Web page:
One of the aims of Synthetic Biology is to build complex bio-machines using the simple building blocks of life. This includes developing complex genetic circuits from much simpler promoters and regulators, complex biosynthetic pathways from collections of enzymes and novel nanoparticles from assemblies of DNA or proteins. In this project we aim to explore how viruses can be used as components in bionanoassembly.
As part of a collaboration between the University of Birmingham (Professor T. Dafforn) and UCL (Professor J. Ward) we have now begun to use bacteriophage M13 as a synthetic biology chassis to address a number of other applications. These have included exploring whether M13 can be assembled to form new materials and structures that can be applied to applications from bioelectronics and photonics to liquid crystals. One startling success from this work has been the generation of intellectual property based on the use of dye-linked M13 particles in a novel laser system.
Elsewhere in the world M13 is now being used as a particle of choice in a number of systems. For example work by Belcher and colleagues at MIT have shown that M13 can be used to in photovoltaic devices and as nanowires, while Cha and colleagues at U. Colorado have shown that DNA can be attached to the M13 case and used as a novel DNA detection system.
The burgeoning growth in the use of M13 as a chemically flexible bionanoscaffold is inevitably leading to an increase in requirement for the material itself. In this project we aim to begin to address the problem of industrialising the production of M13.
Currently M13 is made as a product of E. coli culture (E. coli is the host for M13) with the virus being purified by precipitation and centrifugation protocols that are decades old and suitable only for milligramme scale production. UCL have led the way in recent years in the development of new methods for producing M13 which have shown that there is significant room to improve the process. However the process still lacks scaleability.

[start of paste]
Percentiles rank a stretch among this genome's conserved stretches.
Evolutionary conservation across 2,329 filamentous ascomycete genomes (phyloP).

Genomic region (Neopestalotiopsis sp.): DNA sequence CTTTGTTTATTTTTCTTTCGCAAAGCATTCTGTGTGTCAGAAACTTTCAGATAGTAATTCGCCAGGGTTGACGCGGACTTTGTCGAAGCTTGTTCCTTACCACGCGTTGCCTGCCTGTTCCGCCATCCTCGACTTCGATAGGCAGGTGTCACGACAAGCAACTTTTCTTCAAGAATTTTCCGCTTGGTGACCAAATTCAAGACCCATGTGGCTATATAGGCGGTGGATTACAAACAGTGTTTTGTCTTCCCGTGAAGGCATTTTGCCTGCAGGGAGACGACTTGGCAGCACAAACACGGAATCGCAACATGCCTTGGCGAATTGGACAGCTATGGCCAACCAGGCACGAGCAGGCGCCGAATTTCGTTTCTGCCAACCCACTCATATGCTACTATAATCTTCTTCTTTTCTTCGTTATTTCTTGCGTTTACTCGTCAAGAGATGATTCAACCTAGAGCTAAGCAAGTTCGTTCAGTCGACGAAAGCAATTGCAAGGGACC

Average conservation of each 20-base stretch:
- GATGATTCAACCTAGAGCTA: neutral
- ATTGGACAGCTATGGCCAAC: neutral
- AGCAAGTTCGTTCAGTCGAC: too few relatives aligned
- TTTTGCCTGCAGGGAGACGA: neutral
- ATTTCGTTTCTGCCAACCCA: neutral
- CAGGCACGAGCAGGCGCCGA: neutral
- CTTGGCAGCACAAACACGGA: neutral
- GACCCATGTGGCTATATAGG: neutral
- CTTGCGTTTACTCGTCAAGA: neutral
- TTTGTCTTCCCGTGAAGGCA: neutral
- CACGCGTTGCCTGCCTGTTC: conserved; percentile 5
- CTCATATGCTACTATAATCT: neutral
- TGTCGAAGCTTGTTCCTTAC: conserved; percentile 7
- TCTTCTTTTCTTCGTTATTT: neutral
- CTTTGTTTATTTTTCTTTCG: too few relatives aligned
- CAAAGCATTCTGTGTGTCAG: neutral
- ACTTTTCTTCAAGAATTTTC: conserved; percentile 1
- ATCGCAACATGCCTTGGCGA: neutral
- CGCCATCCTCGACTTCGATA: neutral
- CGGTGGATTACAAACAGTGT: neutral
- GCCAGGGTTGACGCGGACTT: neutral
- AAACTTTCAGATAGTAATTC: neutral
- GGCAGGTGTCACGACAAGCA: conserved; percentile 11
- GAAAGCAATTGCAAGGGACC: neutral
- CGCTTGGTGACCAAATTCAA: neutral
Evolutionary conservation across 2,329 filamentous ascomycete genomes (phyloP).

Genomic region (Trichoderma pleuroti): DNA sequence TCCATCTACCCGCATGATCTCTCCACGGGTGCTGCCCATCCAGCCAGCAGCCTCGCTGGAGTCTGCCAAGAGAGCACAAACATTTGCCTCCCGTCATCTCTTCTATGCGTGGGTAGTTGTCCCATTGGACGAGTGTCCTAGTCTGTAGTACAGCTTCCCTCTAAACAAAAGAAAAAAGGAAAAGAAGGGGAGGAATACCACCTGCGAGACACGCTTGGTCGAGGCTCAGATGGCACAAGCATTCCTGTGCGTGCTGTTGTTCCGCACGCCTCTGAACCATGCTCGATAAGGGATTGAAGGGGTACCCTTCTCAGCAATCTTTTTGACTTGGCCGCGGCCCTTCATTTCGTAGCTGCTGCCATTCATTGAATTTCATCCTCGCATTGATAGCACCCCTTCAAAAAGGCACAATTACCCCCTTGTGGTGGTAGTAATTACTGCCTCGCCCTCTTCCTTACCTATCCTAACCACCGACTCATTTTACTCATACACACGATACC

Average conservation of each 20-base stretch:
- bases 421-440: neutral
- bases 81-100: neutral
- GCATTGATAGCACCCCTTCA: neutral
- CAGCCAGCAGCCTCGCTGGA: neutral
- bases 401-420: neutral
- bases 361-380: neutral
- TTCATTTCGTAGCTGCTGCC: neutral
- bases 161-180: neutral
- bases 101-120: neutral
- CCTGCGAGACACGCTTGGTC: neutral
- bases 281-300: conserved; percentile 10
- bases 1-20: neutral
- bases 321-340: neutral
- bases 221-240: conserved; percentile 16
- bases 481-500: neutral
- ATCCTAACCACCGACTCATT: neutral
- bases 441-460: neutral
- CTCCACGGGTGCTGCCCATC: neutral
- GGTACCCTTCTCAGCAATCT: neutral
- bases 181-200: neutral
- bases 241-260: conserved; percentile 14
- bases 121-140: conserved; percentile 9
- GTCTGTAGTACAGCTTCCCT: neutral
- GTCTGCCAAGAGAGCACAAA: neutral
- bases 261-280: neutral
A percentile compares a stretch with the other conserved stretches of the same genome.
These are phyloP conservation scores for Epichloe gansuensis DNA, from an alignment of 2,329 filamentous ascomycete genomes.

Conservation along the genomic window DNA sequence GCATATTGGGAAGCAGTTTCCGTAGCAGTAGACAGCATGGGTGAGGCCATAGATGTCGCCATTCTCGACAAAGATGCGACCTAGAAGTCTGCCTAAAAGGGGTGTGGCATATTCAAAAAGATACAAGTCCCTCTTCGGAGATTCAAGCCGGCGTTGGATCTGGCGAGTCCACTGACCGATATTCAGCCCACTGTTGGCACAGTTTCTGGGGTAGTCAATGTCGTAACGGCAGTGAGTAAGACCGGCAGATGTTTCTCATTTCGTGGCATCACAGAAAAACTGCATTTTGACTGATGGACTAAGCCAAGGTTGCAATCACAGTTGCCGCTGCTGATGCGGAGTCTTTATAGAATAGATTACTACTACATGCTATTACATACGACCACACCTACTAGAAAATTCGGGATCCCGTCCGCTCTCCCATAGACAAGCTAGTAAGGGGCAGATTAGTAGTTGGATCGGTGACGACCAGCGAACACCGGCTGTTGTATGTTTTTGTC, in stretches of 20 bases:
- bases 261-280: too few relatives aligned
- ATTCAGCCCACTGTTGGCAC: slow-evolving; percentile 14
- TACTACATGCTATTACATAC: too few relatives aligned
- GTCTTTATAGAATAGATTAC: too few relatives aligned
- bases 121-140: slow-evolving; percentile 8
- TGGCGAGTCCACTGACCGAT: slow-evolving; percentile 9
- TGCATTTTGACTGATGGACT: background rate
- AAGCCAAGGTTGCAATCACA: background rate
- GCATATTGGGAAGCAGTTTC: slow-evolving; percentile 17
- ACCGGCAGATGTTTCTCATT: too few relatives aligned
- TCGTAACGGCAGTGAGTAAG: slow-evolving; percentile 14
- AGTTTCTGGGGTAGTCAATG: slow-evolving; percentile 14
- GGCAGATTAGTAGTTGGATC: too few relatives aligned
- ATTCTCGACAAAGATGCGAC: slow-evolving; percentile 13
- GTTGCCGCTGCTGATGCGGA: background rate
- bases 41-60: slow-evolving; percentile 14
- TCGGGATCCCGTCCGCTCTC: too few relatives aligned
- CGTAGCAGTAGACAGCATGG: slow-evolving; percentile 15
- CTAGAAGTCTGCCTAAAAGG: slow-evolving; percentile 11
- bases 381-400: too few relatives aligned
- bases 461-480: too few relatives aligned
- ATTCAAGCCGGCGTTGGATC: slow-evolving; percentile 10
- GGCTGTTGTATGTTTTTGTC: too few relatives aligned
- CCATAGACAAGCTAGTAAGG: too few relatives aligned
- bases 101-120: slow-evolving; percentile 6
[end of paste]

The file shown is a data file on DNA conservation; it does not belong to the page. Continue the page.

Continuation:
In this project we will develop protocols that allow the scale up of M13 production. This will include:
1) Development of “safe” M13 phages that can only replicate in the presence of a specific E. coli strain. This allows M13 production to be carried out in commercial fementors without the risk of cross-contamination with future fermentations.
2) Development of downstream methods that can be used to produce M13 at gram scale
3) Assessment of other filamentous bacteriophages in terms of yield, stability and functionality to widen the number of materials available to users.
This project is funded by the Midlands Integrative Biosciences Training Partnership (MIBTP), a BBSRC-funded doctoral training partnership between the universities of Warwick, Birmingham and Leicester.
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Chen PY, Hyder MN, Mackanic D, Courchesne NM, Qi J, Klug MT, Belcher AM, Hammond PT. Assembly of viral hydrogels for three-dimensional conducting nanocomposites. Adv Mater. 2014 Aug 13;26(30):5101-7.
Courchesne NM, Klug MT, Chen PY, Kooi SE, Yun DS, Hong N, Fang NX, Belcher AM, Hammond PT. Assembly of a bacteriophage-based template for the organization of materials into nanoporous networks. Adv Mater. 2014 Jun 4;26(21):3398-404